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Congratulations. After what seems like months of negotiation and hard work you have finally agreed on your dream merger or acquisition. Now all that is required is to sign the paperwork, sort out the cash and start reaping the rewards.
Before the champagne corks start popping, just pause a minute. Have you really covered all the bases and in particular have you got your plans in place to manage the cultural integration of the two entities? We’ve seen it so many times. As the legal, financial and systematic due diligence wind through, those who are tasked with this ‘confidential’ work are already jockeying for position in the new organisation. The demarcation lines are drawn before the ink is dry and dissent is already on the rise.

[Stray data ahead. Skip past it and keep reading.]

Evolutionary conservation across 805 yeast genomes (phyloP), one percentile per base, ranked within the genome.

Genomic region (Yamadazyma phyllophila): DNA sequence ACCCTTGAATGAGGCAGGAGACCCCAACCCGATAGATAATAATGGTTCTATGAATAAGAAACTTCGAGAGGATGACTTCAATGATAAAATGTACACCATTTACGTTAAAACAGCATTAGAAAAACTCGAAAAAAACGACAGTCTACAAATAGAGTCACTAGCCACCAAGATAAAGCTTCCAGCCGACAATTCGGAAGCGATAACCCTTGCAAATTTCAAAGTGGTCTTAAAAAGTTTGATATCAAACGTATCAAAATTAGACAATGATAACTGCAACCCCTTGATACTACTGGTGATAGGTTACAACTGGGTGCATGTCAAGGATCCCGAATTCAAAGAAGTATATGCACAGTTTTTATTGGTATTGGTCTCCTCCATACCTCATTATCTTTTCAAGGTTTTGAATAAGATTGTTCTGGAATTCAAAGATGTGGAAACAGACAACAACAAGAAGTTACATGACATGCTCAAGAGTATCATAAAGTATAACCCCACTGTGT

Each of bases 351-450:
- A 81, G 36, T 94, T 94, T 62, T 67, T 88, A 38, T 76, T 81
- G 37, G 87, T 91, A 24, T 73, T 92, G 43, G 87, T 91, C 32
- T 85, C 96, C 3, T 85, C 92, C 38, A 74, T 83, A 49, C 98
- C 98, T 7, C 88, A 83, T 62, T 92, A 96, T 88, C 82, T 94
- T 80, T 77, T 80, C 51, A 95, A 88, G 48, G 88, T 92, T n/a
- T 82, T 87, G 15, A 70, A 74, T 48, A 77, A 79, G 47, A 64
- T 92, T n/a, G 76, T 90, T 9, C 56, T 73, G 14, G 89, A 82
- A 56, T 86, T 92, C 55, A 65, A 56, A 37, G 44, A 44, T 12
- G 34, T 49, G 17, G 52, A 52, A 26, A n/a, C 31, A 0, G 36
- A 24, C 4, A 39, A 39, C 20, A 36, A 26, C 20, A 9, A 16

None of this need happen if cultural due diligence takes its place as a key driver of merger success. The earlier the cultural mapping, the sooner the organisations can set to and design a cultural integration plan. And this shouldn’t just reflect the culture of one or other of the organisations. There is a reason why mergers or acquisitions happen and that is to create something new or improved. So when the new cultural ideal is mapped, when vision and values are translated into beliefs and behaviours, take the chance to create something new, a fresh culture which is better than the sum of its parts